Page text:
Man Buys One Fish for More Than Half a Million Dollars
I don’t know anything can quite prepare you for walking into the Tsukiji fish market. Sitting on the edge of Tokyo Bay in the southeast of the city, the market is bustling with crowds of people… and even more fish. It’s the world’s largest fish market, selling more than 660,000 tons of seafood per year – more than double that of its nearest competitor, a market in Mexico City.
Each year, the market hosts a Tuna Auction. It’s a national spectacle visitors travel across the country to see. The auction is exactly what you imagine: selling unusually huge fish to proud owners, usually famed restaurateurs and the Japanese elite.
One frequent participant is sushi mogul and owner of Kiyomura Co, Kiyoshi Kimura. At this year’s auction, Kimura made international news when he bought a 467-pound Bluefin tuna for 74.2 million yen (which is about $642, 000 USD, to save you the Google).
I’ll let that sink in for a moment.
This went down in the record books as the second highest bid at the market. The first, which was also made by Kimura, was $1.8 million USD for a 489-pound tuna – a bid he deemed “a bit high”.
While these make for a rather flashy headline (did you click just to see the fish?), bluefin tuna are an endangered species, and conservationists are voicing concern about their rapid consumption.
Bluefin tuna are the most popular fish to eat in Japan – they even call them “the king of fish” – and as such, the country is accountable for 80% of the global catch. Bluefin are the largest of the tuna family and can live up to 40 years. They are built for speed, their sleek bodies darting through the ocean with surprising vigor.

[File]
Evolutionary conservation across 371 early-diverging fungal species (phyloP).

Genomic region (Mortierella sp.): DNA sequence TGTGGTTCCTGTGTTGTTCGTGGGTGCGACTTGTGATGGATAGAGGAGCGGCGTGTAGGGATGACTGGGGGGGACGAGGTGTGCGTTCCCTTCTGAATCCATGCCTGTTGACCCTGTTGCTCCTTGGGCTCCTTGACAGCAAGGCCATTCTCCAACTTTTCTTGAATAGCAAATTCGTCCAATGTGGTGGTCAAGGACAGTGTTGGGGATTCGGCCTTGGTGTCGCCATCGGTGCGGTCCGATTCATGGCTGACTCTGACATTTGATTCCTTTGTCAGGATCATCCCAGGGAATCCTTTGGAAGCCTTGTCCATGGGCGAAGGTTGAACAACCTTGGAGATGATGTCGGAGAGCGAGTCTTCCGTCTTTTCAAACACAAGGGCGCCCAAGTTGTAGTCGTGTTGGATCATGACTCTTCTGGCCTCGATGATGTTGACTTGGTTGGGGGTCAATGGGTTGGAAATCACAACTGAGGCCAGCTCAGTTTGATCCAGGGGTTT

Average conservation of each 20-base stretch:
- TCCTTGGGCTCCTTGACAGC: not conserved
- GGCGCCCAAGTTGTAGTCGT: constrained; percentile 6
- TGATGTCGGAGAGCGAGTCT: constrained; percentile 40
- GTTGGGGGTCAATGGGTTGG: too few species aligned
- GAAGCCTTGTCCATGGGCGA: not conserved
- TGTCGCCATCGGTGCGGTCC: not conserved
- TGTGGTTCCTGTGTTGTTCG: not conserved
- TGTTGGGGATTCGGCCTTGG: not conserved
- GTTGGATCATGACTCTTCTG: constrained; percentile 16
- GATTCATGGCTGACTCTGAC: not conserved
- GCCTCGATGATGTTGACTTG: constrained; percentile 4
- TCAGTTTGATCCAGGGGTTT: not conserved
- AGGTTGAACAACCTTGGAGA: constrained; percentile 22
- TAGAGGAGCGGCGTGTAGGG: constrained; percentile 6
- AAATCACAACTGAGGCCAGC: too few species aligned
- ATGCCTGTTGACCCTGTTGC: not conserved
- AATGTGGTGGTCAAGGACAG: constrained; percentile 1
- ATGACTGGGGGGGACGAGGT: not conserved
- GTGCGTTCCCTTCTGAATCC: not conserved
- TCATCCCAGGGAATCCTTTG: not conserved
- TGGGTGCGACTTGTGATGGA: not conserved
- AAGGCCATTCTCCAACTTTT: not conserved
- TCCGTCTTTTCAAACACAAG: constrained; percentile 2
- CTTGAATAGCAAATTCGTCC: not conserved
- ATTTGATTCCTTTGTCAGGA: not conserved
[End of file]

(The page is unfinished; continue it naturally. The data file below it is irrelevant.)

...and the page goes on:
But most importantly, the ocean needs them.
“Tuna are a top predator in the marine food chain, maintaining a balance in the ocean environment,” the World Wildlife Foundation’s website explains. “Population declines have been largely driven by the demand for this fish in high end sushi markets.”
“When you sell fish for this amount of money, that exacerbates those problems,” says Lee Crockett of Pew Environment Group. You can bet fishermen all over the world are going to say, ‘Boy, I’d like to sell fish for that amount of money.’”
The issue is slowly seeping into global conversations about ocean conservation, and talks have lead Japan to agree to cut its fishing of juvenile (too young to reproduce) Bluefin in half – a formidable start to preserving this endangered species.
*Img via Issei Kato/Reuters